To the Editor:

Findings from the recent survey of nonprofit leaders by Connect Humanity are a clear call for better coordination among governments, nonprofits, businesses, and philanthropy to advance digital inclusion.

In the Chronicle of Philanthropy’s coverage of the survey, Christopher Worman, co-founder and chief partnership and strategy officer at Connect Humanity, described the necessity of digital access in stark terms. People will “miss a meal rather than lose access to the internet because they need the internet to figure out their next three meals,” he said.

Yet most of the organizations surveyed said that many of the people they serve continue to face significant barriers to digital access, including the cost and availability of internet service, unreliable access to digital devices other than cellphones, and lack of training and support to use digital tools safely and effectively.

Digital exclusion doesn’t exist in a vacuum. For individuals and families without digital access, it’s becoming harder to succeed in or even attend school, maintain or improve health, realize economic mobility, and more. And persistent digital inequities hamper the efforts of nonprofits and philanthropic organizations working to address a wide range of challenges.

So how do we solve the problem underscored by Connect Humanity’s survey and get closer to a world where digital access is no longer a race in which some are way ahead, while millions more have no way to catch up?


Rather than using a piecemeal approach, digital equity can be reached by promoting collaboration and intentionally integrating digital inclusion efforts into existing programs and services.

At Tech Goes Home, the organization I lead, we’ve found success working hand-in-hand with nonprofits to provide support for digital inclusion alongside the services they offer people every day. Organizations supporting seniors, for example, can use Tech Goes Home programming to offer internet, a digital device, and training on making a telehealth appointment or ordering prescriptions online. This not only increases digital access but helps improve health outcomes that might be central to the nonprofit’s mission.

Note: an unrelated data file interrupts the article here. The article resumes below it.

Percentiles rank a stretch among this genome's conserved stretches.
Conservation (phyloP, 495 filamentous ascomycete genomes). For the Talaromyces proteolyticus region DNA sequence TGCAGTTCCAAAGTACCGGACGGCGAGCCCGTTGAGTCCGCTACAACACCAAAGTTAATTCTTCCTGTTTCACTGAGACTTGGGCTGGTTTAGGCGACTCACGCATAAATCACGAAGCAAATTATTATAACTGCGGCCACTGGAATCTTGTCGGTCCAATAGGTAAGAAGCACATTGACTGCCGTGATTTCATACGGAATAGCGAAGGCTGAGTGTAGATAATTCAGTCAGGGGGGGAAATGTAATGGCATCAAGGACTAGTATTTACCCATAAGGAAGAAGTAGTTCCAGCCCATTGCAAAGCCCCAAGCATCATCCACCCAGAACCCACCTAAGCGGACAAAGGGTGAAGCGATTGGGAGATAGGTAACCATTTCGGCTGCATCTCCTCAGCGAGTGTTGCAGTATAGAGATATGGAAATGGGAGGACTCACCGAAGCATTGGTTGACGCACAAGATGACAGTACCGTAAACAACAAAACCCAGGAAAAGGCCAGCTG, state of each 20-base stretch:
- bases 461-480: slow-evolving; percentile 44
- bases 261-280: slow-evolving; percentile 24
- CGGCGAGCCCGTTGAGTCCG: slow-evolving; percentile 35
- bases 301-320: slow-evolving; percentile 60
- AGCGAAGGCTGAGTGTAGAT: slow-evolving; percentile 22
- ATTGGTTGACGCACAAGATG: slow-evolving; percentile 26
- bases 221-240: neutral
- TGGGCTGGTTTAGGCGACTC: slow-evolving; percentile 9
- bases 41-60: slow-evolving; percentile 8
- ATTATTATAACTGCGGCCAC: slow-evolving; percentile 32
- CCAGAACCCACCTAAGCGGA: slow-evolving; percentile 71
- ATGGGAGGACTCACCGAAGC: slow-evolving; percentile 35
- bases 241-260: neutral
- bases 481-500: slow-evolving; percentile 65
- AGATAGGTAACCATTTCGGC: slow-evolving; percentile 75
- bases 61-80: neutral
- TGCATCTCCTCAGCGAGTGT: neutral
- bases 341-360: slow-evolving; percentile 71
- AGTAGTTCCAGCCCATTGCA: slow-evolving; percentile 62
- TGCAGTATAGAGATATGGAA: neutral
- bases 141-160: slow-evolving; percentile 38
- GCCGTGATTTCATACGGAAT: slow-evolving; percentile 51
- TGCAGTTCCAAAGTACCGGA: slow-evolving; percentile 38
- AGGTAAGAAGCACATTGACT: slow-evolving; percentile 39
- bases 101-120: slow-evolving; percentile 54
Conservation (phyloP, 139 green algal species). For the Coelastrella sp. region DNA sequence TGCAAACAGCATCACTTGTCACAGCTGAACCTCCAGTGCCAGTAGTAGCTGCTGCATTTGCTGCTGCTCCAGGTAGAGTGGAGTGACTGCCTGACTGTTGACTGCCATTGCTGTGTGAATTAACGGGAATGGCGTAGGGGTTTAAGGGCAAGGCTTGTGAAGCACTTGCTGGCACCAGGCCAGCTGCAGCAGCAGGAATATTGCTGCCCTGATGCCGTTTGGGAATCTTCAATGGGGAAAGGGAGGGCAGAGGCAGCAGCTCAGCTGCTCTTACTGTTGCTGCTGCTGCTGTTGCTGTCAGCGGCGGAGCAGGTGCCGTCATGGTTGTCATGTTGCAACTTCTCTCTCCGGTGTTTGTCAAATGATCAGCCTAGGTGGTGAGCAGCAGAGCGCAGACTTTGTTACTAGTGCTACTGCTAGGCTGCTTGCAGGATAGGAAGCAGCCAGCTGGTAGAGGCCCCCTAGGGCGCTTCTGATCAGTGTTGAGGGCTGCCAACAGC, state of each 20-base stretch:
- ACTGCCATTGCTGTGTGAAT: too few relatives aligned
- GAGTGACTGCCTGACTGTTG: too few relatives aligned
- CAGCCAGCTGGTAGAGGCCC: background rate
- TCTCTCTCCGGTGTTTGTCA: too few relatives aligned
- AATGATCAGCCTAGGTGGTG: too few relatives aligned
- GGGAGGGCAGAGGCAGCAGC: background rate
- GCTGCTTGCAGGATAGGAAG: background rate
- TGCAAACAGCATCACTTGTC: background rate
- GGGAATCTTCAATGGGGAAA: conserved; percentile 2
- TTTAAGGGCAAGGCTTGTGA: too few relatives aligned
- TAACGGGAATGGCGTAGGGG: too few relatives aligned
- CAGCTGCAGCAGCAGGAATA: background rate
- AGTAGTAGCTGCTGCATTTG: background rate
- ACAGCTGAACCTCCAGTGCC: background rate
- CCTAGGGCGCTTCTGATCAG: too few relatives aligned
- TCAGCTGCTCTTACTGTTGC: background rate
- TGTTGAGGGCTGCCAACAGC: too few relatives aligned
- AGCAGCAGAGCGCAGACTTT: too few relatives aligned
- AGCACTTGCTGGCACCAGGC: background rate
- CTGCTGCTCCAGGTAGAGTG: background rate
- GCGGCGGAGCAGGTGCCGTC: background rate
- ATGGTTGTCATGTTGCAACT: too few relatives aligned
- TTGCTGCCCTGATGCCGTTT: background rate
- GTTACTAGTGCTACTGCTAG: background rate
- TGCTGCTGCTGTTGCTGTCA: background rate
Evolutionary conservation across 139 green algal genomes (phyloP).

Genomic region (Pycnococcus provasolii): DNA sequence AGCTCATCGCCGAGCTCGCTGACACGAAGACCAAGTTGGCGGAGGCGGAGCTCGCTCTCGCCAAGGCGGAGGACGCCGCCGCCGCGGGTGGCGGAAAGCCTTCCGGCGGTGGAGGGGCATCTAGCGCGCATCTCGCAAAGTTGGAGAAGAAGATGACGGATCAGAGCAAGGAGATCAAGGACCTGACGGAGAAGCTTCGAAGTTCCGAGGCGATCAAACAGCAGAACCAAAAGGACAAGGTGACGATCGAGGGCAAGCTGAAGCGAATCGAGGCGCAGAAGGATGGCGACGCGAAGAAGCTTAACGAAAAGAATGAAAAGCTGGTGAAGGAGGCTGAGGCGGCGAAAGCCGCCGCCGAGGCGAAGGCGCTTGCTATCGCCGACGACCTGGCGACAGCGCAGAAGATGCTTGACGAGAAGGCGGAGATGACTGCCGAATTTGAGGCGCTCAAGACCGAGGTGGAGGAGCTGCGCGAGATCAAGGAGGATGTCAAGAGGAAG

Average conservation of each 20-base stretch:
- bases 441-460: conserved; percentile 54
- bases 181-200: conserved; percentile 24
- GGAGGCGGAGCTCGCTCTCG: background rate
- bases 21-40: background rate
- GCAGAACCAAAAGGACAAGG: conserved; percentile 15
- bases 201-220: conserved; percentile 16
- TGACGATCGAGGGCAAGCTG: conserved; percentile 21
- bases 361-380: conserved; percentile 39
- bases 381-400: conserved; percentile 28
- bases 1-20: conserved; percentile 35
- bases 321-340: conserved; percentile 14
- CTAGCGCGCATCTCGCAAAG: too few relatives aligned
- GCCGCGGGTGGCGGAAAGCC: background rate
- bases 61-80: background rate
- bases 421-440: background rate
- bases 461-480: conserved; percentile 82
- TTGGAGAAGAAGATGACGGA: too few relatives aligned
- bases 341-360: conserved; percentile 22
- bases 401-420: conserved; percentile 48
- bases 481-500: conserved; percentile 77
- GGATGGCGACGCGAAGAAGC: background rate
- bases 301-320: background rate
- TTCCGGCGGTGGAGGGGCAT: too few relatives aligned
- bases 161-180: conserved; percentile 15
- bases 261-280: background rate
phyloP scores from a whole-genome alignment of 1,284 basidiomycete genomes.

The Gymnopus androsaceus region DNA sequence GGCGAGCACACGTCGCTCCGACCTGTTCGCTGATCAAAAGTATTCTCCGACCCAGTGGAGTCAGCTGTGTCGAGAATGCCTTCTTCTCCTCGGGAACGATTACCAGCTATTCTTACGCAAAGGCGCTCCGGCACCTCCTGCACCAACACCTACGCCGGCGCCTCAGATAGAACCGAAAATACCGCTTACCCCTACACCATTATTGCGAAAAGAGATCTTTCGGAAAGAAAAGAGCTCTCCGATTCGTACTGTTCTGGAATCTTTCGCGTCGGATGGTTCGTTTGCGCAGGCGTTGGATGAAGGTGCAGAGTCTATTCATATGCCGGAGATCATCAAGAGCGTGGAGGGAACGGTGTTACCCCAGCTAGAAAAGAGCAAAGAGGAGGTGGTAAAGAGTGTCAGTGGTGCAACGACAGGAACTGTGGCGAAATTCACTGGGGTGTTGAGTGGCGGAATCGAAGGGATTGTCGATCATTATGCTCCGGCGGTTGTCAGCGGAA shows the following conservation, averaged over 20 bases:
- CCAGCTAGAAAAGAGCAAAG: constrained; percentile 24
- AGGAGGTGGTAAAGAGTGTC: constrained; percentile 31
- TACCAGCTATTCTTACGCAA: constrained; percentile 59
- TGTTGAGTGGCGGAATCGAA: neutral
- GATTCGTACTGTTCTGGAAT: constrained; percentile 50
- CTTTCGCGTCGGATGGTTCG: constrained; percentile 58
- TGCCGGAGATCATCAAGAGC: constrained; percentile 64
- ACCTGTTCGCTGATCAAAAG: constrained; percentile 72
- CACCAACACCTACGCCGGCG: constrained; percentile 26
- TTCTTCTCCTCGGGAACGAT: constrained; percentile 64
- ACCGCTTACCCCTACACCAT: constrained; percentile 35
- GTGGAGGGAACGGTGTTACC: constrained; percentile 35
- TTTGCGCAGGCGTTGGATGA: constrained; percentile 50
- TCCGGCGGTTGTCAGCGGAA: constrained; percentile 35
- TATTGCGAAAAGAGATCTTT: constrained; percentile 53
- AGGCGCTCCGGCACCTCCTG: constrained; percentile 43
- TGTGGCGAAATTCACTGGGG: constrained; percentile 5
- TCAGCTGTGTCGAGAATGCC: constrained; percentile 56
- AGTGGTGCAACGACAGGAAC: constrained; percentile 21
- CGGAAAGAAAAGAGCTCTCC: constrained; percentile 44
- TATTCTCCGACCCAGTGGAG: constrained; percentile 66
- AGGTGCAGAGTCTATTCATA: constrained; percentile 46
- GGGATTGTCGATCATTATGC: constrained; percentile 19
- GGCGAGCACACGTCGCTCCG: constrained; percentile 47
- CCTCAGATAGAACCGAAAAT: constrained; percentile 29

Make no mistake: It’s welcome news that grant makers plan to increase their investment in digital access work over the next five years, as the Chronicle piece points out. But closing persistent digital divides will require leveraging that funding to reach those who have been historically excluded from digital access, such as older adults, low-income people, and people who are Black, Indigenous, or communities of color.

Sustainable digital inclusion can’t happen if it’s an afterthought, just as progress on housing, education, health, and more can’t happen if organizations try to work around digital barriers rather than addressing them head on. That much is clear from the Connect Humanity survey. Through the support of organizations experienced in expanding digital access, nonprofits can connect needed resources with people in need — but only if they treat digital inclusion as a fundamental part of their mission.

Dan Noyes
Tech Goes Home